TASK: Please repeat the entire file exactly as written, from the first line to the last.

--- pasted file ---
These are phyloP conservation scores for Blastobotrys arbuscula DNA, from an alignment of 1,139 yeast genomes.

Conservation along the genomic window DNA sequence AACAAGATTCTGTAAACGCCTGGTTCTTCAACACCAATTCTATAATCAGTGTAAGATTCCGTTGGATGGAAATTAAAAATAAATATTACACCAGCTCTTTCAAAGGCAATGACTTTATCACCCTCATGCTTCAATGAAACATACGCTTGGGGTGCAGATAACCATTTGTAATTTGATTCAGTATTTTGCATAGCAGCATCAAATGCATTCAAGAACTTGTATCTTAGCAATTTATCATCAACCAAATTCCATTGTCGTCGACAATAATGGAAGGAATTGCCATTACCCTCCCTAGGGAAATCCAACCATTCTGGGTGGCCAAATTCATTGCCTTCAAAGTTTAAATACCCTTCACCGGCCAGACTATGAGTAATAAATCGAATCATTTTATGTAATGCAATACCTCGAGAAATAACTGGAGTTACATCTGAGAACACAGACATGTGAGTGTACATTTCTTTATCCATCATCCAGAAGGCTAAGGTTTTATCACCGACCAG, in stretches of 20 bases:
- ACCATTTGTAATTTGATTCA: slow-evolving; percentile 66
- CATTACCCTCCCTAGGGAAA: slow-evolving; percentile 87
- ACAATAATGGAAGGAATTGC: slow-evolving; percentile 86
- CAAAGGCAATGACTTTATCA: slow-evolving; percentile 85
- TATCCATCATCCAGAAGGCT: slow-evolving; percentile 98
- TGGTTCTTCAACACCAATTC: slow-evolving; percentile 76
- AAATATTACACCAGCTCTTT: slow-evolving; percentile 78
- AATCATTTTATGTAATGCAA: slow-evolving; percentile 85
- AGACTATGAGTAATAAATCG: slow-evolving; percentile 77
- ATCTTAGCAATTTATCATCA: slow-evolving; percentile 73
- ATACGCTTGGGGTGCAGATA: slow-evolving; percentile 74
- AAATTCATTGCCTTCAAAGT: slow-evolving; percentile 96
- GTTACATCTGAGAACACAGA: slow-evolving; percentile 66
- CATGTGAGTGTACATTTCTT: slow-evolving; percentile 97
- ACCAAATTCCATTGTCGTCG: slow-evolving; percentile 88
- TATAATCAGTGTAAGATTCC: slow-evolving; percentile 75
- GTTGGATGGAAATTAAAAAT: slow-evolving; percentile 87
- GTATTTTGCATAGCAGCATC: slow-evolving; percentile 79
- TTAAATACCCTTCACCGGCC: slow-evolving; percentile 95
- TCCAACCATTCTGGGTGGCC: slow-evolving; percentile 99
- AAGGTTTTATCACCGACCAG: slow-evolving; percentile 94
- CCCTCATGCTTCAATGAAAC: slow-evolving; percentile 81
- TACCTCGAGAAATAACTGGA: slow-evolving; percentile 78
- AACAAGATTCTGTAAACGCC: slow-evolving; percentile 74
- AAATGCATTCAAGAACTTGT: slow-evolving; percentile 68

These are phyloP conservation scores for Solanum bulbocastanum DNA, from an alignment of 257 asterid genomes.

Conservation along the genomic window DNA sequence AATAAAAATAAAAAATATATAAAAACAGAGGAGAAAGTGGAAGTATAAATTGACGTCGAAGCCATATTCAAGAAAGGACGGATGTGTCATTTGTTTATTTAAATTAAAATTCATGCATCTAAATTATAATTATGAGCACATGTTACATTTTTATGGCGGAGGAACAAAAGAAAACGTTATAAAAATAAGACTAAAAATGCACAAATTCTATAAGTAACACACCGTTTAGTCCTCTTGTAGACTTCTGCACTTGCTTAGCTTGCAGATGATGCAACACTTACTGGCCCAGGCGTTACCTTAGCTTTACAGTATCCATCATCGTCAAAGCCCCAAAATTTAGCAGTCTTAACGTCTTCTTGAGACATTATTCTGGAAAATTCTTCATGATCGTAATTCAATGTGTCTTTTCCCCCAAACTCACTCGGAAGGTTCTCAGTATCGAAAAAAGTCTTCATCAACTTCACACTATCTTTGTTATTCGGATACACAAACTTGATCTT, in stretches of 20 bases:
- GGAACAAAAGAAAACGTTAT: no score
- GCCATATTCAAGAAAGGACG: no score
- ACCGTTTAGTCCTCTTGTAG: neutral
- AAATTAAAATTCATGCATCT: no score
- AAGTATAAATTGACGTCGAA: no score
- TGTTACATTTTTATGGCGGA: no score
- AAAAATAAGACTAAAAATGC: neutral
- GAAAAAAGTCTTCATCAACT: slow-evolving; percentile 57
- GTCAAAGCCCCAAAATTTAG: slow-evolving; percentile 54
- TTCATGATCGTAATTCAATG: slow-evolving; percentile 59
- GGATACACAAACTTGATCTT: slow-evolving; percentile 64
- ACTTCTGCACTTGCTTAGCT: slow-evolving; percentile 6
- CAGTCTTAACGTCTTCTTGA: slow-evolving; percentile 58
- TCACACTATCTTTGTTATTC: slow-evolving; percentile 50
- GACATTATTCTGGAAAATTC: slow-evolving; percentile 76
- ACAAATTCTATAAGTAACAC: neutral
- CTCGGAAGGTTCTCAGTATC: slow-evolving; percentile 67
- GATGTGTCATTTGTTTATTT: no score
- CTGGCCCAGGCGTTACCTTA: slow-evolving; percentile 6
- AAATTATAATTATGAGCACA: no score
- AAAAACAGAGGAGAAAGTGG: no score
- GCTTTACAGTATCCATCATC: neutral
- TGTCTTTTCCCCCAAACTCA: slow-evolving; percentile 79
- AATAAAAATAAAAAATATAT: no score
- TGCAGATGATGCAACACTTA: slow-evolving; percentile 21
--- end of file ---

These are phyloP conservation scores for Blastobotrys arbuscula DNA, from an alignment of 1,139 yeast genomes.

Conservation along the genomic window DNA sequence AACAAGATTCTGTAAACGCCTGGTTCTTCAACACCAATTCTATAATCAGTGTAAGATTCCGTTGGATGGAAATTAAAAATAAATATTACACCAGCTCTTTCAAAGGCAATGACTTTATCACCCTCATGCTTCAATGAAACATACGCTTGGGGTGCAGATAACCATTTGTAATTTGATTCAGTATTTTGCATAGCAGCATCAAATGCATTCAAGAACTTGTATCTTAGCAATTTATCATCAACCAAATTCCATTGTCGTCGACAATAATGGAAGGAATTGCCATTACCCTCCCTAGGGAAATCCAACCATTCTGGGTGGCCAAATTCATTGCCTTCAAAGTTTAAATACCCTTCACCGGCCAGACTATGAGTAATAAATCGAATCATTTTATGTAATGCAATACCTCGAGAAATAACTGGAGTTACATCTGAGAACACAGACATGTGAGTGTACATTTCTTTATCCATCATCCAGAAGGCTAAGGTTTTATCACCGACCAG, in stretches of 20 bases:
- ACCATTTGTAATTTGATTCA: slow-evolving; percentile 66
- CATTACCCTCCCTAGGGAAA: slow-evolving; percentile 87
- ACAATAATGGAAGGAATTGC: slow-evolving; percentile 86
- CAAAGGCAATGACTTTATCA: slow-evolving; percentile 85
- TATCCATCATCCAGAAGGCT: slow-evolving; percentile 98
- TGGTTCTTCAACACCAATTC: slow-evolving; percentile 76
- AAATATTACACCAGCTCTTT: slow-evolving; percentile 78
- AATCATTTTATGTAATGCAA: slow-evolving; percentile 85
- AGACTATGAGTAATAAATCG: slow-evolving; percentile 77
- ATCTTAGCAATTTATCATCA: slow-evolving; percentile 73
- ATACGCTTGGGGTGCAGATA: slow-evolving; percentile 74
- AAATTCATTGCCTTCAAAGT: slow-evolving; percentile 96
- GTTACATCTGAGAACACAGA: slow-evolving; percentile 66
- CATGTGAGTGTACATTTCTT: slow-evolving; percentile 97
- ACCAAATTCCATTGTCGTCG: slow-evolving; percentile 88
- TATAATCAGTGTAAGATTCC: slow-evolving; percentile 75
- GTTGGATGGAAATTAAAAAT: slow-evolving; percentile 87
- GTATTTTGCATAGCAGCATC: slow-evolving; percentile 79
- TTAAATACCCTTCACCGGCC: slow-evolving; percentile 95
- TCCAACCATTCTGGGTGGCC: slow-evolving; percentile 99
- AAGGTTTTATCACCGACCAG: slow-evolving; percentile 94
- CCCTCATGCTTCAATGAAAC: slow-evolving; percentile 81
- TACCTCGAGAAATAACTGGA: slow-evolving; percentile 78
- AACAAGATTCTGTAAACGCC: slow-evolving; percentile 74
- AAATGCATTCAAGAACTTGT: slow-evolving; percentile 68

These are phyloP conservation scores for Solanum bulbocastanum DNA, from an alignment of 257 asterid genomes.

Conservation along the genomic window DNA sequence AATAAAAATAAAAAATATATAAAAACAGAGGAGAAAGTGGAAGTATAAATTGACGTCGAAGCCATATTCAAGAAAGGACGGATGTGTCATTTGTTTATTTAAATTAAAATTCATGCATCTAAATTATAATTATGAGCACATGTTACATTTTTATGGCGGAGGAACAAAAGAAAACGTTATAAAAATAAGACTAAAAATGCACAAATTCTATAAGTAACACACCGTTTAGTCCTCTTGTAGACTTCTGCACTTGCTTAGCTTGCAGATGATGCAACACTTACTGGCCCAGGCGTTACCTTAGCTTTACAGTATCCATCATCGTCAAAGCCCCAAAATTTAGCAGTCTTAACGTCTTCTTGAGACATTATTCTGGAAAATTCTTCATGATCGTAATTCAATGTGTCTTTTCCCCCAAACTCACTCGGAAGGTTCTCAGTATCGAAAAAAGTCTTCATCAACTTCACACTATCTTTGTTATTCGGATACACAAACTTGATCTT, in stretches of 20 bases:
- GGAACAAAAGAAAACGTTAT: no score
- GCCATATTCAAGAAAGGACG: no score
- ACCGTTTAGTCCTCTTGTAG: neutral
- AAATTAAAATTCATGCATCT: no score
- AAGTATAAATTGACGTCGAA: no score
- TGTTACATTTTTATGGCGGA: no score
- AAAAATAAGACTAAAAATGC: neutral
- GAAAAAAGTCTTCATCAACT: slow-evolving; percentile 57
- GTCAAAGCCCCAAAATTTAG: slow-evolving; percentile 54
- TTCATGATCGTAATTCAATG: slow-evolving; percentile 59
- GGATACACAAACTTGATCTT: slow-evolving; percentile 64
- ACTTCTGCACTTGCTTAGCT: slow-evolving; percentile 6
- CAGTCTTAACGTCTTCTTGA: slow-evolving; percentile 58
- TCACACTATCTTTGTTATTC: slow-evolving; percentile 50
- GACATTATTCTGGAAAATTC: slow-evolving; percentile 76
- ACAAATTCTATAAGTAACAC: neutral
- CTCGGAAGGTTCTCAGTATC: slow-evolving; percentile 67
- GATGTGTCATTTGTTTATTT: no score
- CTGGCCCAGGCGTTACCTTA: slow-evolving; percentile 6
- AAATTATAATTATGAGCACA: no score
- AAAAACAGAGGAGAAAGTGG: no score
- GCTTTACAGTATCCATCATC: neutral
- TGTCTTTTCCCCCAAACTCA: slow-evolving; percentile 79
- AATAAAAATAAAAAATATAT: no score
- TGCAGATGATGCAACACTTA: slow-evolving; percentile 21